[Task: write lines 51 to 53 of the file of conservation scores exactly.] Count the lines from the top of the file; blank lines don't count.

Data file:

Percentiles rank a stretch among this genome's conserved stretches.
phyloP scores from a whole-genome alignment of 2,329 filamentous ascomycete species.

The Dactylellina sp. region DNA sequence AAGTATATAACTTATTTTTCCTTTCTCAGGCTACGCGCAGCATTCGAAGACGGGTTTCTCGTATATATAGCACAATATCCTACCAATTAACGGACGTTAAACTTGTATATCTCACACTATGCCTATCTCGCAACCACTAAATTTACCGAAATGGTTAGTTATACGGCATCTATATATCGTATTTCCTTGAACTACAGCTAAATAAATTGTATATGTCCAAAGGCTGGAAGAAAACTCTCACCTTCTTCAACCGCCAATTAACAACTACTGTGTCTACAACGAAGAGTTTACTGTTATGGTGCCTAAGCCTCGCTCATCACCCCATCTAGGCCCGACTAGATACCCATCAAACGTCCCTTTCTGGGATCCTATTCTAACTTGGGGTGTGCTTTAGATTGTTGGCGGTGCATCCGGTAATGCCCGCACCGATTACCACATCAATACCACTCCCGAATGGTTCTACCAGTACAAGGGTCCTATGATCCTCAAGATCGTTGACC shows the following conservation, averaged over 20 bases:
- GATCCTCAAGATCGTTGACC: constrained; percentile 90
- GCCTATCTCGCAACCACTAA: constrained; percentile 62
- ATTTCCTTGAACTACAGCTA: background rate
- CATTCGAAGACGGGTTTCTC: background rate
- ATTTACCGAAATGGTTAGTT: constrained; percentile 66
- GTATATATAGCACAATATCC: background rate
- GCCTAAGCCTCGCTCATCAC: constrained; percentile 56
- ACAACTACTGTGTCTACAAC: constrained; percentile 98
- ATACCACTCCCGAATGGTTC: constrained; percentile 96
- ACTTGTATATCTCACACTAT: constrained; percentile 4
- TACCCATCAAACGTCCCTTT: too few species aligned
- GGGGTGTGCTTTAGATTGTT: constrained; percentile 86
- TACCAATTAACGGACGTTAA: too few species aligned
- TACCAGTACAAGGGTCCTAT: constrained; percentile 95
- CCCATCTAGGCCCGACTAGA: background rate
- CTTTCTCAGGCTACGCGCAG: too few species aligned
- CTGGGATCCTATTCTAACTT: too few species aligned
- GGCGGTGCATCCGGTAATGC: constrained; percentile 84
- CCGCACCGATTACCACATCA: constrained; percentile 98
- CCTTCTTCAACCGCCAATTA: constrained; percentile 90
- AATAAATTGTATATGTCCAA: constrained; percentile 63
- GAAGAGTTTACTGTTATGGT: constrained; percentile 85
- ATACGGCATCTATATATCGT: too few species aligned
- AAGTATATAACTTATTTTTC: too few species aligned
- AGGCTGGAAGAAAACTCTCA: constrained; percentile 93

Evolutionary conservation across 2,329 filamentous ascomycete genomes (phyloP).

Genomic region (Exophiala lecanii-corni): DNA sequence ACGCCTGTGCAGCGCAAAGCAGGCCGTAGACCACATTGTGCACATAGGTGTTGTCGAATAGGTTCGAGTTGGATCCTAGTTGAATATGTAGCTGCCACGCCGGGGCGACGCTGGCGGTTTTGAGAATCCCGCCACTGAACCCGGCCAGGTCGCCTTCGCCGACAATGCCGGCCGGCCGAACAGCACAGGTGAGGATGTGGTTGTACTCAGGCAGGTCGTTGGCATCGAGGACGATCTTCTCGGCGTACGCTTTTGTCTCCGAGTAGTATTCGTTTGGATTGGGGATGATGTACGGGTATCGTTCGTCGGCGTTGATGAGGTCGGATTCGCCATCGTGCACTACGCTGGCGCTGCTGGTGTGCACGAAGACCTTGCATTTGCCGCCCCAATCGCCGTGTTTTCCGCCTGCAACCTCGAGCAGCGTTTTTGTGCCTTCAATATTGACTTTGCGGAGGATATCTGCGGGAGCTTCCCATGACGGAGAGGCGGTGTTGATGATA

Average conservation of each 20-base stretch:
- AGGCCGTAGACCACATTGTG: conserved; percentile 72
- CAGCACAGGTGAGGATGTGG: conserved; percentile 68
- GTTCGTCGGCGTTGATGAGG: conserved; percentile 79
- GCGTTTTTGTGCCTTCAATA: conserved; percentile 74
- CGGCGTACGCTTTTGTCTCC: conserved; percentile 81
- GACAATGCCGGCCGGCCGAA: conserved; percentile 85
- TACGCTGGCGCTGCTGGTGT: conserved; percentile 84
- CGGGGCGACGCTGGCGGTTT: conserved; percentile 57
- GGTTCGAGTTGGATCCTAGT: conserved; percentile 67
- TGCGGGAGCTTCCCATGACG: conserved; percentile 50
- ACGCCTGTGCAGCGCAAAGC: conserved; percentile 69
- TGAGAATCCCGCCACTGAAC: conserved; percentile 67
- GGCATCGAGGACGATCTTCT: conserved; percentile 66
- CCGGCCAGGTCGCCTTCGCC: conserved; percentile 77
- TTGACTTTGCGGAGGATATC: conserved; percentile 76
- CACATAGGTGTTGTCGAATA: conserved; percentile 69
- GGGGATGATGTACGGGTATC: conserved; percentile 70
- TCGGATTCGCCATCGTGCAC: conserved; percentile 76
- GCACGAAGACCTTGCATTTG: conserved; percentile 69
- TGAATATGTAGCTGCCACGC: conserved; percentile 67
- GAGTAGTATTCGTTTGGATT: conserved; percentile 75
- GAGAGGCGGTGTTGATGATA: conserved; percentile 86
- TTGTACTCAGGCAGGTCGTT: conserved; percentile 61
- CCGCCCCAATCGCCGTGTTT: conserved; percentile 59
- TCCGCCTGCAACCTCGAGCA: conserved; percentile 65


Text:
- TGAATATGTAGCTGCCACGC: conserved; percentile 67
- GAGTAGTATTCGTTTGGATT: conserved; percentile 75
- GAGAGGCGGTGTTGATGATA: conserved; percentile 86